Halfway through this episode, Nitori arrives at her sister’s classroom in order to drop off a lunchbox. Her sister’s classmates stare at Nitori, noting how she’s cute and “looks like a girl,” and Nitori actually blushes in happiness at this. But Nitori’s sister is not impressed – she pushes Nitori out and then stomps to her desk. “Don’t take it out on your lunch,” a male friend gently chides her, at which Nitori’s sister only scowls, and then slams her lunch repeatedly into the table.
It’s not her lunch’s fault that Nitori’s sister feels insecure about her relationship with her sibling. The issues there are deeper and more nebulous, born of both insecurity for her own sake and likely fear for the sake of her sister. But the lunch is what she has at hand, and so the lunch bears the brunt of her frustrations. We all experience psychic pain, and that pain will out however it can.
That’s largely the theme of this episode, an episode alternately referred to as “Hate, Hate, Despise” and as one of my favorite Beatles songs. It’s Chiba’s hate that takes center stage here, and thus her monologue that opens the episode. “It was a lot of fun at first,” she admits, thinking back on her time with Nitori and… Takatsuki. That’s how she says it herself, with the little pause before the second name. As if even the name might summon the boy she hates.
Chiba has real reasons for her resentment, as we eventually learn. In a flashback later in the episode, we see that Chiba learned of Nitori’s feelings for Takatsuki only when she herself confessed to Nitori. “You two and your apologies,” she said, as Takatsuki tried to stammer out a response. Chiba seems to want a directness of emotional connection that her friends are unwilling to share; she likes and hates with forthright aggression, but the expressions and consequences of her feelings are more ambiguous. “This isn’t the first time you’ve made me out to be the bad guy,” Takatsuki responds. And so their mutual resentment carries on into their middle school days.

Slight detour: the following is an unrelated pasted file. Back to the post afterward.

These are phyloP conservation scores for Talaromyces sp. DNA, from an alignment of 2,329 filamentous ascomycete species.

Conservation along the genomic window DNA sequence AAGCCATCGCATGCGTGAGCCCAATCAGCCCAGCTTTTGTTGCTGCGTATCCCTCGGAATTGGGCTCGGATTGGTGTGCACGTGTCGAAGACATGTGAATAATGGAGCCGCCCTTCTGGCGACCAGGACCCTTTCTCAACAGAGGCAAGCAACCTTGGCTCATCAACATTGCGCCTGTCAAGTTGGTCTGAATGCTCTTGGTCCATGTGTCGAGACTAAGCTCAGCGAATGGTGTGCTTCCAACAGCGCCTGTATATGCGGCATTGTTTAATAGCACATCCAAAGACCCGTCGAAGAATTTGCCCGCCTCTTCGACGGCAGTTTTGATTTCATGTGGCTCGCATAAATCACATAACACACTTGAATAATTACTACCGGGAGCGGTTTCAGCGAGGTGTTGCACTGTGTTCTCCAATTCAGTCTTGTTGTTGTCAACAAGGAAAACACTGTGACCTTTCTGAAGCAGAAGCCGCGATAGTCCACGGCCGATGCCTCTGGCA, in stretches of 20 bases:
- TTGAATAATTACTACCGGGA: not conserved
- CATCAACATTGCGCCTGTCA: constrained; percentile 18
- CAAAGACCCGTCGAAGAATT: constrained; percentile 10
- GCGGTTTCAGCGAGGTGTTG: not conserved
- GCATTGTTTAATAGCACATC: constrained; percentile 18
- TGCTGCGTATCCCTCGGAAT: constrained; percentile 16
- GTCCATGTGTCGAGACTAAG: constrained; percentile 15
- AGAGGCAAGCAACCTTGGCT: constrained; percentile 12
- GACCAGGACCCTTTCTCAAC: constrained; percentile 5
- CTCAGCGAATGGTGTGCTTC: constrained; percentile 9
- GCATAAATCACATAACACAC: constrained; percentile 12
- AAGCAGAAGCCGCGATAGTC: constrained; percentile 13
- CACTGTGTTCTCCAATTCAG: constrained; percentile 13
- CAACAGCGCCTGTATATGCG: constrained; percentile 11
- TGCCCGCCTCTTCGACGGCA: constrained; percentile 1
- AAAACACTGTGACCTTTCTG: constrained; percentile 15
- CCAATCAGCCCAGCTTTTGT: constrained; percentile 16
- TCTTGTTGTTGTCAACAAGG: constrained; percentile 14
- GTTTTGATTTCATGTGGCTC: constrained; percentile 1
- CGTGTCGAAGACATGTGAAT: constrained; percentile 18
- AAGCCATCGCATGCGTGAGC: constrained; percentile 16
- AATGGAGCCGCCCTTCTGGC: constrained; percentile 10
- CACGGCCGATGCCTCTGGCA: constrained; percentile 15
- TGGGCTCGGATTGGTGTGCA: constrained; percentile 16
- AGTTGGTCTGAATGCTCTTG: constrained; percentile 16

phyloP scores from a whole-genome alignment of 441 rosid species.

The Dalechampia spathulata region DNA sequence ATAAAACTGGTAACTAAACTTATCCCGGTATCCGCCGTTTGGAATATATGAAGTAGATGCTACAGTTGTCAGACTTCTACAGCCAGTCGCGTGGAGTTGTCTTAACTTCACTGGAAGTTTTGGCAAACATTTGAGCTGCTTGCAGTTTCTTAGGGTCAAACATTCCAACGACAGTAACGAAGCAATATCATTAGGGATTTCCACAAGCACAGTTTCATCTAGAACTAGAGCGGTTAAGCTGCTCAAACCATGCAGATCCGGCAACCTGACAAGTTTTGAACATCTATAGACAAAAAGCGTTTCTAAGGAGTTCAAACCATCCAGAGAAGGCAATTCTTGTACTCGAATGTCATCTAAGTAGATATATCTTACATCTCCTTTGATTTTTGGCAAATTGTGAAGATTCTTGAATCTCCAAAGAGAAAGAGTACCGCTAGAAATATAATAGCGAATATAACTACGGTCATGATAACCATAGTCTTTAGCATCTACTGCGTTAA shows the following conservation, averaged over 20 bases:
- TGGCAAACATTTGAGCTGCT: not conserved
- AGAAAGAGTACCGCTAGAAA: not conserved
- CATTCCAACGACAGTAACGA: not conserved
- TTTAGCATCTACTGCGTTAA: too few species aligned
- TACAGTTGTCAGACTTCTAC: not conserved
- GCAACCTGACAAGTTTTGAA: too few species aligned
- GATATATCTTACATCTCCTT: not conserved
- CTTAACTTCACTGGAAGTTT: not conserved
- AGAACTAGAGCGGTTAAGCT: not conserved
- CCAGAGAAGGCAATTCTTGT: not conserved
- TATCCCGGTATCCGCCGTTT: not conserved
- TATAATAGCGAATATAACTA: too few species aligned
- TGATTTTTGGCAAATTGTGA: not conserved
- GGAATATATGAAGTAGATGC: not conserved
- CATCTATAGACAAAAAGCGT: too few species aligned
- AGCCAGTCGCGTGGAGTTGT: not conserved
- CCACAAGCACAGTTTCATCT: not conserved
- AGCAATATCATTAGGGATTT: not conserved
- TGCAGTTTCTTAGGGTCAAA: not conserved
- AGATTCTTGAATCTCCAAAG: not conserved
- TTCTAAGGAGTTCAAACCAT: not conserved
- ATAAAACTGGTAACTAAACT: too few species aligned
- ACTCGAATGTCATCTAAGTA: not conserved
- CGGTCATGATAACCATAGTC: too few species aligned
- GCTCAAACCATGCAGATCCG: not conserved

Chiba’s hate expresses itself like Nitori’s sister slamming her lunchbox. Her anger is towards Takatsuki, but she isn’t picky about where it ultimately lands. When she sees her two former friends again, they stand separated by a window’s bars, and she sums up the both of them as “filth.” She acts rudely towards upperclassmen, an act that will haunt her all through the episode. And she starts fires in the classroom, referring to Chi as weird likely because Chi’s actions remind her of Takatsuki, but at least partially also because Chi is just another target to hit.
As Chiba stews in her own resentment, other characters express their shifting feelings in quieter ways. There’s a great moment early on when Takatsuki is watching Chi take over their seating group, and smiles – and then Nitori notices Takatsuki’s smile, feels more positively towards Chi as a result, and is noticed by Takatsuki in turn. And the second scene between Nitori’s sister and her male friend impresses through framing, as their initially distant faces are drawn together by what amounts to an offhand confession. Wandering Son’s framing is not ostentatious, but its reliance on clean fundamentals gives it a robust visual vocabulary all the same. Characters are separated by time and space and emotion, and only brought together by the softening effect of distance.
Sasa is the one most hurt by Chiba’s grudge – not only are her friends now not speaking, but she doesn’t even know why. It hurts to be disliked by a friend, but it can hurt even more to be disregarded; though Chiba and Takatsuki are fighting, at least that fight means they share a certain honesty and emotional bond. And so, after an episode of trying to heal their wounds, Sasa has had enough – she says she’s not speaking to either of them, and though she’s not particularly good at holding a grudge, her feelings prompt her friends to action.
It’s Takatsuki who takes the first step, urged by his own friends to make up with Chiba. He offers to walk home with his former friend, and it turns into a group outing, the initially disparate characters now united in the corner of the frame. There are enough rumors and hardships to suffer through without finding reasons to hate your friends – Ariga refers to Chiba’s situation as “a life that’s hard to live,” but Chiba is far from alone in that. And as the group share ice cream after school, Chiba abruptly admits that she actually was rude to her upperclassmen, for no real reason at all. But we’re all human; we all slam that lunchbox down, we all find our way to the wrong outlets for our pain. We’re all a mess, frankly – but that doesn’t mean we don’t deserve friends who like us for the messes we are
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